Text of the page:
March 27, 2010

Members of States Parliament of German Visit Speaker State Assembly of Selangor

Shah Alam, 09 R. Akhir = 25 March (Thursday):

Seven members of States Parliament (like ADUN in Malaysia) of German visit Speaker State Assembly of Selangor this afternoon. About ten ADUNs and members of MPPJ came to accompany Speaker welcome the delegates. They have arrived around three. After a short brief and press conference the delegates were drove to Concord Hotel for launch and an hour later returned to Annex for presentation and discussion.

Before the presentation of papers Speaker YB Teng Chang Khim introduced members of State Assembly and Members of MPPJ followed by Dr. Wilhelm Holmeister Head of the delegates and Asia Political Dialog of Conrad Adenauer Stiftung introduced his delegates that they are Dr Thomas Knirsch from Conrad Adenauer Knirrsch. The other delegates as Members of States Parliament (Niedersachen) of German are Mr David James Mc Allister, Mr Dirk Toepffer, Swantje Hartman, Alice Feedler and Ng Chen Chen as Project Coordinator.

The first paper in the session of presentation was delivered by YB Lau Weng San ADUN Kampong Tunku. He spoke about Selangor State Assembly and followed by YB Nik Nazmi bin Ahmad ADUN Seri Setia. The topic of his paper is about Malaysia`s Electoral System & Election Management. The last and important to know is the paper presented by Dr Thomas Knirsch about Electoral System and Parties In Germany – Introduction.

The significant points that paper raised:

Among the famous parties in German are Christian Democrat Party, Social Democrat Party, Liberal Democrat, Green Party and Communist Party.
There are 16 states Legislature in Germany.
Election for all parliaments in Germany are general, direct, free, equal and secret.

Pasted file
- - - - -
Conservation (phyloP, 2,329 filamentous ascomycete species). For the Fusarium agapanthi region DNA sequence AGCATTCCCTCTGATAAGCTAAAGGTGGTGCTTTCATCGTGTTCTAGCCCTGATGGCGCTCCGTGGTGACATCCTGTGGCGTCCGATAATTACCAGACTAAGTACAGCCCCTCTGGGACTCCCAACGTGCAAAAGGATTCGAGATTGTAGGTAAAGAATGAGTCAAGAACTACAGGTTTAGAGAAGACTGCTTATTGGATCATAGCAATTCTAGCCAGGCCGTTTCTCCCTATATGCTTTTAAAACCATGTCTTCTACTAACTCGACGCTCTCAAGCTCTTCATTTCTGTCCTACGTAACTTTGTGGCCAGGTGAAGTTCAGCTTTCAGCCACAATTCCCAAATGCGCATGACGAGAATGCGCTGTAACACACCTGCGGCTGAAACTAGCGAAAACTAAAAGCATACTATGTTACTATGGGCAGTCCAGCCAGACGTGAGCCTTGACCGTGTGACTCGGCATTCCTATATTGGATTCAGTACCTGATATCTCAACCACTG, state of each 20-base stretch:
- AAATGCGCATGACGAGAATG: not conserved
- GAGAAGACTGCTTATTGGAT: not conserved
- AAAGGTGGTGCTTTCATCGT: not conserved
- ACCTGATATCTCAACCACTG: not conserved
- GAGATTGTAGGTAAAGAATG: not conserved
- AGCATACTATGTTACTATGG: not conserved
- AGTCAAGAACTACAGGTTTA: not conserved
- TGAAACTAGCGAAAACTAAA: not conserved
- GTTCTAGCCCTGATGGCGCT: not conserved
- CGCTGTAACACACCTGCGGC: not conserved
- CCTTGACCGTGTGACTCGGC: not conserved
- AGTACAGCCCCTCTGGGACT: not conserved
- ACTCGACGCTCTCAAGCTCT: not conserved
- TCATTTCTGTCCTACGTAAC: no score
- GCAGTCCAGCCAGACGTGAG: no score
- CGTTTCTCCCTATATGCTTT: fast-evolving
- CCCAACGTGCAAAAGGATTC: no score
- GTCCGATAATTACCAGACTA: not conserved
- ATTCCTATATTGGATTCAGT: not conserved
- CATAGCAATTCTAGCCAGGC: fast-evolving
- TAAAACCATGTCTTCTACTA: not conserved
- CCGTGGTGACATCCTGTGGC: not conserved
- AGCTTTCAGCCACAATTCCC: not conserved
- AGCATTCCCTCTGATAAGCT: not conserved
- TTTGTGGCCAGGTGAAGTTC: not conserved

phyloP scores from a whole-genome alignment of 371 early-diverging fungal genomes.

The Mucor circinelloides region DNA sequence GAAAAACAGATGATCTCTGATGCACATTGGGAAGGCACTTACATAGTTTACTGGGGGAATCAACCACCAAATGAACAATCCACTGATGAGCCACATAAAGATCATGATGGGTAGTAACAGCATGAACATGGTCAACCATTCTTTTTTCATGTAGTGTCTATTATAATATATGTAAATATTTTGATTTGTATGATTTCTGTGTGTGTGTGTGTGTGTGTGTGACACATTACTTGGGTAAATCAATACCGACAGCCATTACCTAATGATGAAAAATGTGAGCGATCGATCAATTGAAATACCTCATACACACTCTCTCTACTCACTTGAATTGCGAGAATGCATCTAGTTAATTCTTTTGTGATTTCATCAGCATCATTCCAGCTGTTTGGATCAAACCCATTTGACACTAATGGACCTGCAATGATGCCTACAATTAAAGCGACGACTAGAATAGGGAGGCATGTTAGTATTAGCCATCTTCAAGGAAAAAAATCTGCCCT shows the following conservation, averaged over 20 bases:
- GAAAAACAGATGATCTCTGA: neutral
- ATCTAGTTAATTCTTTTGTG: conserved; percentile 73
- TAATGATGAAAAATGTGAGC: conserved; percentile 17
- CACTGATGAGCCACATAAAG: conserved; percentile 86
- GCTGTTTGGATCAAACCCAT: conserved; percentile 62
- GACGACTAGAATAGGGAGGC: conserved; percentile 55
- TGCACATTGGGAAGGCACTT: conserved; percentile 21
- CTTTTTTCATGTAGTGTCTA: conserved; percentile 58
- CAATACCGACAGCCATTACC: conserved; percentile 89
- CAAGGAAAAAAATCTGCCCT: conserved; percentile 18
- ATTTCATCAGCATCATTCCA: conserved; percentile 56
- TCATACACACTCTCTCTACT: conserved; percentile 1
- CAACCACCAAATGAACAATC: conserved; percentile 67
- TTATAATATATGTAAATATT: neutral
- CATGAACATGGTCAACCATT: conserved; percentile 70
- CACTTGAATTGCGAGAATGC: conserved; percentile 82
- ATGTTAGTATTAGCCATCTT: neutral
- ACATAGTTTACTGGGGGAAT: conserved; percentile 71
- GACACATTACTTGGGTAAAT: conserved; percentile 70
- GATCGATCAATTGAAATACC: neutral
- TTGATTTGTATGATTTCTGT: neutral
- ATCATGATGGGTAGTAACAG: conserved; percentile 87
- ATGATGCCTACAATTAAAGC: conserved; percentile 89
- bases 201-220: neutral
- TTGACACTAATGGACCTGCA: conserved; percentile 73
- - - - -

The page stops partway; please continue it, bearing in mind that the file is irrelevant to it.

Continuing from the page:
Any German who is 18 years of age or older, has been residing in Germany for at least three months and has not been disfranchised is entitled to vote.
Anyone who has possessed German Nationality for at least one year is eligible to stand for election if he or she has attained the age of 18 by the day on which the election is held.
The candidates are nominated by their parties, however, individual with no party affiliation may also run for office.
Elections for the German Bundestag are based on a system of `personalized` proportional representation.
Voter has two votes, the first of which is given to a candidate in their constituency. The successful candidate is elected on a first-past-post basis. The second vote is given to a list of candidates put up by the parties.
Only parties gaining at least five percent of the valid second votes or at least three constituency seats can be represanted in parliament..
Local government elections sometimes produce results that differ greatly from those of federal and state election. Here the `townhall parties`, independent voters` associations, often play an important role.

Today there are five parties represented in the Bundestag, Christian Democratic Union/Christian Social Union of Bavaria (239 Seats), Social Democratic Party (146), Free Democratic Party (94), The Left (76) and Alliance 90/The Green (68).
The parties receive funds from the state each year and parties are eligible to claim those funds when they reach certain results, which differ between the first and the second vote.

The significant points that German practices the proportionate votes and normally one party cannot dominate the others, the age of voter is 18 years old. The voter has two votes, one for candidate and the other for party and the party receives fund from state and there are elections for local government. Malaysia could learn the democratic practiced in Germany and could practice in our country.

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